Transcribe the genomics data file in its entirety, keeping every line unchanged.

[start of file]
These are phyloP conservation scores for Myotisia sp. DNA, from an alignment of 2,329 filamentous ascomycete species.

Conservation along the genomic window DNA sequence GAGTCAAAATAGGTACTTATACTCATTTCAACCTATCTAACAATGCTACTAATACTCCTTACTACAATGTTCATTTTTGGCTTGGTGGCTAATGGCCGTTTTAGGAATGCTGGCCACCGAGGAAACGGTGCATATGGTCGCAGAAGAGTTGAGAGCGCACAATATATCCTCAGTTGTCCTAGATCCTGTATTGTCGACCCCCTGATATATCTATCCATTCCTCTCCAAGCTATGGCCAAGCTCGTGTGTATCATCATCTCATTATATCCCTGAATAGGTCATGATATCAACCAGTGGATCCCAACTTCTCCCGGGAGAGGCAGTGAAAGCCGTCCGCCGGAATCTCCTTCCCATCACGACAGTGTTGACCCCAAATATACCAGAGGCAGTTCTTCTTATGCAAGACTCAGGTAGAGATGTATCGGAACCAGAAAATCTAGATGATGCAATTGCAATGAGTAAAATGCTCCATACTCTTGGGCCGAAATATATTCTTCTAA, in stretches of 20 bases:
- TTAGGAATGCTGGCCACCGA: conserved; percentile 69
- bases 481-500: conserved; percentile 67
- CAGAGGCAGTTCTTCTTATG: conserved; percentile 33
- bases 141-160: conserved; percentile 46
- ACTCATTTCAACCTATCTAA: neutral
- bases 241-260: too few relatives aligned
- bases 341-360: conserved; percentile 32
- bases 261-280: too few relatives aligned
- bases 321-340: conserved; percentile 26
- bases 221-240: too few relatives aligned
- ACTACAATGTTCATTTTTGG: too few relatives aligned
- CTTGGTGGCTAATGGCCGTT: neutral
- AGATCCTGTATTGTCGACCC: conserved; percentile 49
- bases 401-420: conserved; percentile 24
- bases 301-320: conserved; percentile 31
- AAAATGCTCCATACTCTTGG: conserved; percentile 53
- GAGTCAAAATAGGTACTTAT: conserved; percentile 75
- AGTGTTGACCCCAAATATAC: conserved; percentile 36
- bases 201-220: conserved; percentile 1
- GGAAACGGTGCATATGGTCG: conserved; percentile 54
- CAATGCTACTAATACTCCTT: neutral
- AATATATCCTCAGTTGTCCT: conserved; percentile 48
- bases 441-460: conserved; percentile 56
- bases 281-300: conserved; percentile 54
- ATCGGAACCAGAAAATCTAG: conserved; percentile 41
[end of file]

These are phyloP conservation scores for Myotisia sp. DNA, from an alignment of 2,329 filamentous ascomycete species.

Conservation along the genomic window DNA sequence GAGTCAAAATAGGTACTTATACTCATTTCAACCTATCTAACAATGCTACTAATACTCCTTACTACAATGTTCATTTTTGGCTTGGTGGCTAATGGCCGTTTTAGGAATGCTGGCCACCGAGGAAACGGTGCATATGGTCGCAGAAGAGTTGAGAGCGCACAATATATCCTCAGTTGTCCTAGATCCTGTATTGTCGACCCCCTGATATATCTATCCATTCCTCTCCAAGCTATGGCCAAGCTCGTGTGTATCATCATCTCATTATATCCCTGAATAGGTCATGATATCAACCAGTGGATCCCAACTTCTCCCGGGAGAGGCAGTGAAAGCCGTCCGCCGGAATCTCCTTCCCATCACGACAGTGTTGACCCCAAATATACCAGAGGCAGTTCTTCTTATGCAAGACTCAGGTAGAGATGTATCGGAACCAGAAAATCTAGATGATGCAATTGCAATGAGTAAAATGCTCCATACTCTTGGGCCGAAATATATTCTTCTAA, in stretches of 20 bases:
- TTAGGAATGCTGGCCACCGA: conserved; percentile 69
- bases 481-500: conserved; percentile 67
- CAGAGGCAGTTCTTCTTATG: conserved; percentile 33
- bases 141-160: conserved; percentile 46
- ACTCATTTCAACCTATCTAA: neutral
- bases 241-260: too few relatives aligned
- bases 341-360: conserved; percentile 32
- bases 261-280: too few relatives aligned
- bases 321-340: conserved; percentile 26
- bases 221-240: too few relatives aligned
- ACTACAATGTTCATTTTTGG: too few relatives aligned
- CTTGGTGGCTAATGGCCGTT: neutral
- AGATCCTGTATTGTCGACCC: conserved; percentile 49
- bases 401-420: conserved; percentile 24
- bases 301-320: conserved; percentile 31
- AAAATGCTCCATACTCTTGG: conserved; percentile 53
- GAGTCAAAATAGGTACTTAT: conserved; percentile 75
- AGTGTTGACCCCAAATATAC: conserved; percentile 36
- bases 201-220: conserved; percentile 1
- GGAAACGGTGCATATGGTCG: conserved; percentile 54
- CAATGCTACTAATACTCCTT: neutral
- AATATATCCTCAGTTGTCCT: conserved; percentile 48
- bases 441-460: conserved; percentile 56
- bases 281-300: conserved; percentile 54
- ATCGGAACCAGAAAATCTAG: conserved; percentile 41